Cardiac diseases

The Cardiovascular Department at the Cliniques universitaires Saint-Luc offers a full range of surgical and non-surgical treatments for all kinds of heart disease.

The philosophy of the Cliniques universitaires Saint-Luc is to offer the least invasive, long-lasting treatment possible that will provide the best quality of life for the patient. To ensure that we offer the best treatment, each case is discussed at multidisciplinary meetings between cardiologists, cardiac surgeons, cardiac anaesthetists and other medical and paramedical specialists who may be involved in the patient’s care.

Surgical treatments for valvular diseases

The Cardiac Surgery Division at the Cliniques universitaires Saint-Luc is a pioneer in the treatment of cardiac valve diseases. A number of advanced techniques have been developed here, making our institution an internationally recognized centre of expertise to which surgeons from all over the world come for training.

We have particular expertise in the following 3 surgical techniques:

  • Aortic valve repair: over the course of twenty years, the team led by Professor Gébrine El Khoury has operated over a thousand patients suffering from conditions such as Marfan syndrome and bicuspid aortic valve (2 aortic valvular leaflets instead of 3).
  • Aortic valve replacement by mechanical valve, biological valve or autograft. The latter procedure, known as the Ross procedure, involves replacing the faulty aortic valve with the patient’s pulmonary valve and in turn replacing this with a donor valve. Over 25 years, nearly 400 of these procedures have been carried out at the Cliniques universitaires Saint-Luc.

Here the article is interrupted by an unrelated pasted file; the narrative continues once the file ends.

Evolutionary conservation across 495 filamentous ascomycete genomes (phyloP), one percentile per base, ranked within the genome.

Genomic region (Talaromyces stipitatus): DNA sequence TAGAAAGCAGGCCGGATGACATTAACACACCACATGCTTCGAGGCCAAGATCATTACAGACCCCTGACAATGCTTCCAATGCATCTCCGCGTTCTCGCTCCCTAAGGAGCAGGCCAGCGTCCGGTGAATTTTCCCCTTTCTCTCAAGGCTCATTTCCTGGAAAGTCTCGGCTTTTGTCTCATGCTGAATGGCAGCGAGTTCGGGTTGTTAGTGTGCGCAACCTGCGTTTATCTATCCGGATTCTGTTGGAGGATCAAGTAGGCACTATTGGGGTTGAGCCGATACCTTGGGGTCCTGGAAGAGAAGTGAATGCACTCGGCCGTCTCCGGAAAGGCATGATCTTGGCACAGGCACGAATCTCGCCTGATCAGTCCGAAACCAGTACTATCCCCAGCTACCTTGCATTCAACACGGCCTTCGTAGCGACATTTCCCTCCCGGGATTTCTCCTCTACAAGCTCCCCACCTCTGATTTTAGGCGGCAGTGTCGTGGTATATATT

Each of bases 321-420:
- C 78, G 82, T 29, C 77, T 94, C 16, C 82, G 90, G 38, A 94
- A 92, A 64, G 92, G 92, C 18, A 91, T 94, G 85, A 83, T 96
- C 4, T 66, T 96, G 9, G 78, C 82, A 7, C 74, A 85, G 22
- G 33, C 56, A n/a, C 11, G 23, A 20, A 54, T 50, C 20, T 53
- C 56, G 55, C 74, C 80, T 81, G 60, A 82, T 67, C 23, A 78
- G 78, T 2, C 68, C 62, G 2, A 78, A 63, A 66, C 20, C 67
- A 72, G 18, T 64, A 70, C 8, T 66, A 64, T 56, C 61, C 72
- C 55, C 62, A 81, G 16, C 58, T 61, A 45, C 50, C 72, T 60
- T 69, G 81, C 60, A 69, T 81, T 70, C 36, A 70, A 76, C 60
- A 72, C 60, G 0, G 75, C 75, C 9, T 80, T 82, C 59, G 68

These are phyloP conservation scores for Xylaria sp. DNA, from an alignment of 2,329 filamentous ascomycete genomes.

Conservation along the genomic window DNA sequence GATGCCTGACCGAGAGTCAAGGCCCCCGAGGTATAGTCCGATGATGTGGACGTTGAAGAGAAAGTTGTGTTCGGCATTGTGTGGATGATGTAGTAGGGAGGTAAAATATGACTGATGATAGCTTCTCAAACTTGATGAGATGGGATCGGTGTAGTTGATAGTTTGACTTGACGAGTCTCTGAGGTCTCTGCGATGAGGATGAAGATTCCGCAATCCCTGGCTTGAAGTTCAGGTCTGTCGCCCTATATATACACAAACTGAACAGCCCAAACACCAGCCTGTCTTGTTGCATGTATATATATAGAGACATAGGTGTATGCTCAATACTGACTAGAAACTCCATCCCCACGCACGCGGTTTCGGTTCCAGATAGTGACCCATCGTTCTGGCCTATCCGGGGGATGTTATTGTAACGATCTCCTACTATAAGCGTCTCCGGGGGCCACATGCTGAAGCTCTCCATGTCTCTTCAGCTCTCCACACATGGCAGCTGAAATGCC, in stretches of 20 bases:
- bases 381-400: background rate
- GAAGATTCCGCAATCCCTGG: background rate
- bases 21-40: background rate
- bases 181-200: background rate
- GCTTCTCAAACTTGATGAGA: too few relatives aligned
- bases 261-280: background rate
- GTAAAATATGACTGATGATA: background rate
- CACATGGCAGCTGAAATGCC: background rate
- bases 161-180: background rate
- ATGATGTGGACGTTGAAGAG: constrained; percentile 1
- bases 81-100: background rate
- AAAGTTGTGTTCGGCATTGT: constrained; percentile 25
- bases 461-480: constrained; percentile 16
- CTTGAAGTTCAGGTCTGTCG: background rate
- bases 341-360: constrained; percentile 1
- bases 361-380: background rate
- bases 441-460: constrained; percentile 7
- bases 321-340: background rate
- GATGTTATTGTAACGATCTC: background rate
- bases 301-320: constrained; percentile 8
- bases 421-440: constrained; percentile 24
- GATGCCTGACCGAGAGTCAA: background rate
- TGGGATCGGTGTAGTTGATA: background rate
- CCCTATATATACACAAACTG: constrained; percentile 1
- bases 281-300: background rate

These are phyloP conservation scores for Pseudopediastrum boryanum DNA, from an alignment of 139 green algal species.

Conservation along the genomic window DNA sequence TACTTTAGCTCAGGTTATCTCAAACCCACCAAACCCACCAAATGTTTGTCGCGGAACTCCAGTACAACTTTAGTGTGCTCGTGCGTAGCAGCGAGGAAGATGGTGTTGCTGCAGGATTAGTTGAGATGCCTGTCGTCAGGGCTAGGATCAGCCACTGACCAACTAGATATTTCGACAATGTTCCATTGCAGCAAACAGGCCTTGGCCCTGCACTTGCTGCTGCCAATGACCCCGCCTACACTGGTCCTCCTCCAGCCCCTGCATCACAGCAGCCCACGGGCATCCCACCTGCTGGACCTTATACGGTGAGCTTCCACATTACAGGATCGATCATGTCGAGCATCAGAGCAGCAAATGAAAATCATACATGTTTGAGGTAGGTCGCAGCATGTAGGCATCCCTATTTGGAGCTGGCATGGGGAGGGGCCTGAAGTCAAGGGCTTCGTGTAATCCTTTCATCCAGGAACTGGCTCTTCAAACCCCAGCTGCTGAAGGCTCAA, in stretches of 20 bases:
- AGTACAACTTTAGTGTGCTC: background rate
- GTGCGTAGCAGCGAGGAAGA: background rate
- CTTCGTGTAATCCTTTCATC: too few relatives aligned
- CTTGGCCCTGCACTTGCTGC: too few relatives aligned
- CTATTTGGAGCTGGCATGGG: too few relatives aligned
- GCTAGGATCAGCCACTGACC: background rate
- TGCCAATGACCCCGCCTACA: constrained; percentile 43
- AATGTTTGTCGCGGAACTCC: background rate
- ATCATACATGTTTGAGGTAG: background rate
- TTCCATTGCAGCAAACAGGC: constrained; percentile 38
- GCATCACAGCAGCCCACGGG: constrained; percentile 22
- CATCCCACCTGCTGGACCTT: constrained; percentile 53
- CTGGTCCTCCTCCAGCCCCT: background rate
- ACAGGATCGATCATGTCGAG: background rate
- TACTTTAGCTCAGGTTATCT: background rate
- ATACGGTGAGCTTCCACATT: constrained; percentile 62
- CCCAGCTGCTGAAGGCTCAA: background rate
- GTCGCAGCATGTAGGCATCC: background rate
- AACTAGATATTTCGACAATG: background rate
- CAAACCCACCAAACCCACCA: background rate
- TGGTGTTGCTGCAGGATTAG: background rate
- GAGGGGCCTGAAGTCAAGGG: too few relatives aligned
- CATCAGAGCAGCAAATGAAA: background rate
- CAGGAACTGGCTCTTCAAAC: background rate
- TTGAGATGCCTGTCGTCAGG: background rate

• Mitral valve repair: The Cardiac Surgery Division at the Cliniques universitaires Saint-Luc also has 25 years of expertise in the repair of mitral valves. The success rate of such procedures is close to 100%. Today, they are most often carried out with the aid of the Da Vinci robot.

Coronary (artery) bypass

Coronary artery bypass surgery has been carried out at the Cliniques universitaires Saint-Luc since 1985. Thanks to improved prevention and the development of non-surgical techniques, the number of coronary bypass operations has progressively decreased from 500 to 300 per year. “We specialize in using mammary arteries to replace faulty coronary arteries (instead of ankle veins)”, explains Professor El Khoury, head of the Cardiac Surgery Division. “Recently, we have been carrying out these procedures using the Da Vinci robot, which enables us to operate via small incisions”.

Artificial heart

While awaiting a heart transplant, some patients with heart failure may have a ventricular pump implanted in their thorax. This pump then takes over from the left ventricle. Around 30 patients have benefited from this technique since 2007.

Aneurysm treatments